Substance Abuse

Get Informed - Substance Abuse

Drug Use

The pressure to use drugs is out there for our teens. As parents, we need to try to prepare our kids to refuse offers of alcohol and other drugs, preferably without alienating their peers.


Some parents may feel that their teen’s alcohol use is ok because it isn’t a harder drug like crack, or heroine. However, it should be noted that alcohol kills five times more teenagers than all other drugs combined (usually through accidents). Young people who use alcohol or tobacco regularly are also more likely to try illegal drugs  (when compared to those who do not use alcohol or tobacco). It also is important for parents to be responsible and set an example if alcohol is used in front of teens.


Teach your children to say no when offered alcohol or drugs and to be firm about it, as substance abusers tend to view converting the “straight” kid as an irresistible challenge. Role play a potential situation with them as seen in the Girlsmarts case and then discuss with them possible answers to the difficult questions that may ensue between your teen and a drug abuser.


Marijuana is the most commonly used illicit drug among youth in the United States (35.6% of high school students). (1)   Further, while illicit drug use has declined among youth, rates of non-medical use of prescription and over-the-counter (OTC) medication remain high. Prescription medications most commonly abused by youth include pain relievers, tranquilizers, stimulants, and depressants. Teens also misuse OTC cough and cold medications, containing the cough suppressant dextromethorphan (DXM), to get high. Prescription and OTC medications are widely available, free or inexpensive, and falsely believed to be safer than illicit drugs. For the most recent trends of illicit drugs, according to the YRBSS study conducted by the Center for Disease Control, please refer to:


Parents can and should model responsible use of prescription and nonprescription medications (take only when needed, only as directed, and only as long as needed).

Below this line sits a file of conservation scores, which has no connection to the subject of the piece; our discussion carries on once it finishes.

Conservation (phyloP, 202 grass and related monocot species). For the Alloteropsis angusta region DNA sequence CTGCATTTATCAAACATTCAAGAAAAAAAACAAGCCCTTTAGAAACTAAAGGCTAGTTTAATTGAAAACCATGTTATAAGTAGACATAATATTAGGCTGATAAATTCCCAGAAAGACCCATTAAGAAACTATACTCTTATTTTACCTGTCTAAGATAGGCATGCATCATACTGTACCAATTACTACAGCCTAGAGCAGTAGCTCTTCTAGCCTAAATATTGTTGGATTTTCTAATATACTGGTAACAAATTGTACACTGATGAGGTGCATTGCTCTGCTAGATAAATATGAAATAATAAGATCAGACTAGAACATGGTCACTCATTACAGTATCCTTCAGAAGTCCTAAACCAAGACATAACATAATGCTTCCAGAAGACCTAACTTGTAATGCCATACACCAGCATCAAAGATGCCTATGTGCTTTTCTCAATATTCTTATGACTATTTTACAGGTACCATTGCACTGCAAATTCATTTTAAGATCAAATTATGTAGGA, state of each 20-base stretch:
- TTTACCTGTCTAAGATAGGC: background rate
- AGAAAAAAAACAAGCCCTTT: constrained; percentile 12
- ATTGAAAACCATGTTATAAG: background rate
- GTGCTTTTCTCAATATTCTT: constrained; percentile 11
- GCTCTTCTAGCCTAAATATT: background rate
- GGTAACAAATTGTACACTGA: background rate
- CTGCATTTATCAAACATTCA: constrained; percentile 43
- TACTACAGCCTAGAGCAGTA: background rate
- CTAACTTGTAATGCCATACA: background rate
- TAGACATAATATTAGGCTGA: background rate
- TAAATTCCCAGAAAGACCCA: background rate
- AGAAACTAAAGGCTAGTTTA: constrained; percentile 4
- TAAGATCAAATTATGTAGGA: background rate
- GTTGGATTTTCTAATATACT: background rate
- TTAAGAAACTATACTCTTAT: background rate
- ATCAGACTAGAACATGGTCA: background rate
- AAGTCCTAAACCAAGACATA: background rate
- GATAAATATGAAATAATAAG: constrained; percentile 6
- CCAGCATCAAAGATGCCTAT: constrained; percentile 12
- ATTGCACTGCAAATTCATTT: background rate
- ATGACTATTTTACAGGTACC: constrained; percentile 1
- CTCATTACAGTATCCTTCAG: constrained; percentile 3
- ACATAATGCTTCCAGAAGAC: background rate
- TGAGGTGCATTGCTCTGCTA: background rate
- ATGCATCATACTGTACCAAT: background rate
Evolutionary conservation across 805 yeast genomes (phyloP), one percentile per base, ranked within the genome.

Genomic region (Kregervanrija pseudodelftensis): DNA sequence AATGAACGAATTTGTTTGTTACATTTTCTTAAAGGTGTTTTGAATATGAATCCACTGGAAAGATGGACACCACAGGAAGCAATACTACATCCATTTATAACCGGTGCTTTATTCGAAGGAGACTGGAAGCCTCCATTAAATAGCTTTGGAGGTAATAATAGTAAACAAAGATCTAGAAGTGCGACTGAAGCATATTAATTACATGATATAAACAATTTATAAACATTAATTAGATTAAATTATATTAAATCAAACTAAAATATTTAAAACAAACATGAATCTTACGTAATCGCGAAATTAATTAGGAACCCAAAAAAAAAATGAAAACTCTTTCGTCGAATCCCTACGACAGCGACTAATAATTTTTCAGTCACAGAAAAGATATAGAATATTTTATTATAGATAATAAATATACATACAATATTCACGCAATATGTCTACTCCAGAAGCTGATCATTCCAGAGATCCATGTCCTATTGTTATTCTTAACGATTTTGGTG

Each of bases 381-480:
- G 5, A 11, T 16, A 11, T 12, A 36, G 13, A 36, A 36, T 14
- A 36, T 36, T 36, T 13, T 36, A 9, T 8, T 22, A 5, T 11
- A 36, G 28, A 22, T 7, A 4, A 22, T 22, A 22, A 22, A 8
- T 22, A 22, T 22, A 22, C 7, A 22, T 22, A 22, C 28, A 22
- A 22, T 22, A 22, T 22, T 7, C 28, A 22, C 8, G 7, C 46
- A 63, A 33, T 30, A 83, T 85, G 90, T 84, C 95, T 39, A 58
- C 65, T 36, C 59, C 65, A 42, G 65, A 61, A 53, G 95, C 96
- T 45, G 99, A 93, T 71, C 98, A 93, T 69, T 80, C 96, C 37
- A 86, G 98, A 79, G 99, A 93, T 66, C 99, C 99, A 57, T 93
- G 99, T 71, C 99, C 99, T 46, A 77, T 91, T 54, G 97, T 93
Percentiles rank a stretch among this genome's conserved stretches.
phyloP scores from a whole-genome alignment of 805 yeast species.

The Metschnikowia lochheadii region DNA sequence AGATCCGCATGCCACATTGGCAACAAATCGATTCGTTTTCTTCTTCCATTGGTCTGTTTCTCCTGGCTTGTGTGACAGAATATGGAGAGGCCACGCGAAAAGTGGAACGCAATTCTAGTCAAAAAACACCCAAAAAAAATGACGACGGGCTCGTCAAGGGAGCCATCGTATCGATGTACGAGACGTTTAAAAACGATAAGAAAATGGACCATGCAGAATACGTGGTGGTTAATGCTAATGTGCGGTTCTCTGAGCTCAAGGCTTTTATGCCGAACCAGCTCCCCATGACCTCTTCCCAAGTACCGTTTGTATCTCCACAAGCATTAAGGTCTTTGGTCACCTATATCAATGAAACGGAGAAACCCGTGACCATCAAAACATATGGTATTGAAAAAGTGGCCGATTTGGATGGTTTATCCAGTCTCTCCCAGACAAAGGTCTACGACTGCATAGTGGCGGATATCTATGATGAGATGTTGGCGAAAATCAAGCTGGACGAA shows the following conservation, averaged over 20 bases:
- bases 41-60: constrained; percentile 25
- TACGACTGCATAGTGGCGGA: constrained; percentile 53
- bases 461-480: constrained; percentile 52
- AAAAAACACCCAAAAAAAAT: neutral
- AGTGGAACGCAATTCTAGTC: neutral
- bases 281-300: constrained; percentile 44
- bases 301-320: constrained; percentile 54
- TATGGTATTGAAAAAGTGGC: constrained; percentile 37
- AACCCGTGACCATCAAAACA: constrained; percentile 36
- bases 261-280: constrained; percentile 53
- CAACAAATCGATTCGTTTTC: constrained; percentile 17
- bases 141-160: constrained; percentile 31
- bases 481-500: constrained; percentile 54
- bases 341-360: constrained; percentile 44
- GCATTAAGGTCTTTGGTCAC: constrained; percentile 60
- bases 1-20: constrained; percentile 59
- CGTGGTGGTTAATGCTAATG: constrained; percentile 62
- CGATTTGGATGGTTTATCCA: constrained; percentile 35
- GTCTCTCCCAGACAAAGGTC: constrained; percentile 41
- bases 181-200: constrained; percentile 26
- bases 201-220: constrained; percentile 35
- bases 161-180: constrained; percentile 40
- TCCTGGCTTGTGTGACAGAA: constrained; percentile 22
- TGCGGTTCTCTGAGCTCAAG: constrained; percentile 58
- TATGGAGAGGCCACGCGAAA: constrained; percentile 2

Teen substance abuse effects the whole family unit as drug abusing teens become more hostile, and their decision-making becomes greatly impaired. Teens using drugs or alcohol find that their familial relationships greatly suffer. They set bad examples and create much more hostility to the family as a whole. Teen drug abuse shouldn’t be tolerated by parents and appropriate help for their teens should be made.

Teenage Drug Use

Ways to Help Prevent Your Teen from Drug Use

  • Try to spend at least 15 minutes a day talking with your teen about the things that are important to her. Show interest in school and the activities that interest her.
  • Get your teen involved in extra-curricular activities. Kids who are involved in after school activities are less likely to use drugs.
  • Keep connected in the after school hours. If you can’t be home with your teen, call and leave notes or have another adult supervise.
  • Set rules for when your teen spends time at a friend’s house. For example, insist that a parent or trusted adult be home at the same time.
  • Make sure you and your teen have rules about friends visiting when you’re not home.
  • Discourage your teen from staying at a friend’s house if another person in the house abuses substances. Instead, invite your teen and his friend to hang out at your home when you will be there.
  • Meet and greet your teen’s friends to learn more about their interests and the kinds of example they may be setting for your teen. Get to know the parents too.
  • Check up on your teenager. When he tells you his plans, check them with other parents. Let your teen know that you take the role as his parent very seriously.
  • Tell your teen that drug use of any kind will not be tolerated in your family. Be clear.
  • Ask your teen if there are any questions about drugs. Be prepared to answer these questions.
  • Establish the consequences for breaking the rules. Be firm with them. Continue talking to your teen about drugs after the rules have been set.
  • Be a role model for your child.
  • Be there for your teen when he/she needs to get out of a bad situation.



  1. 2017 National Youth Risk Behavior Study, seen at, last accessed January 2019.


Information Last updated January 2019

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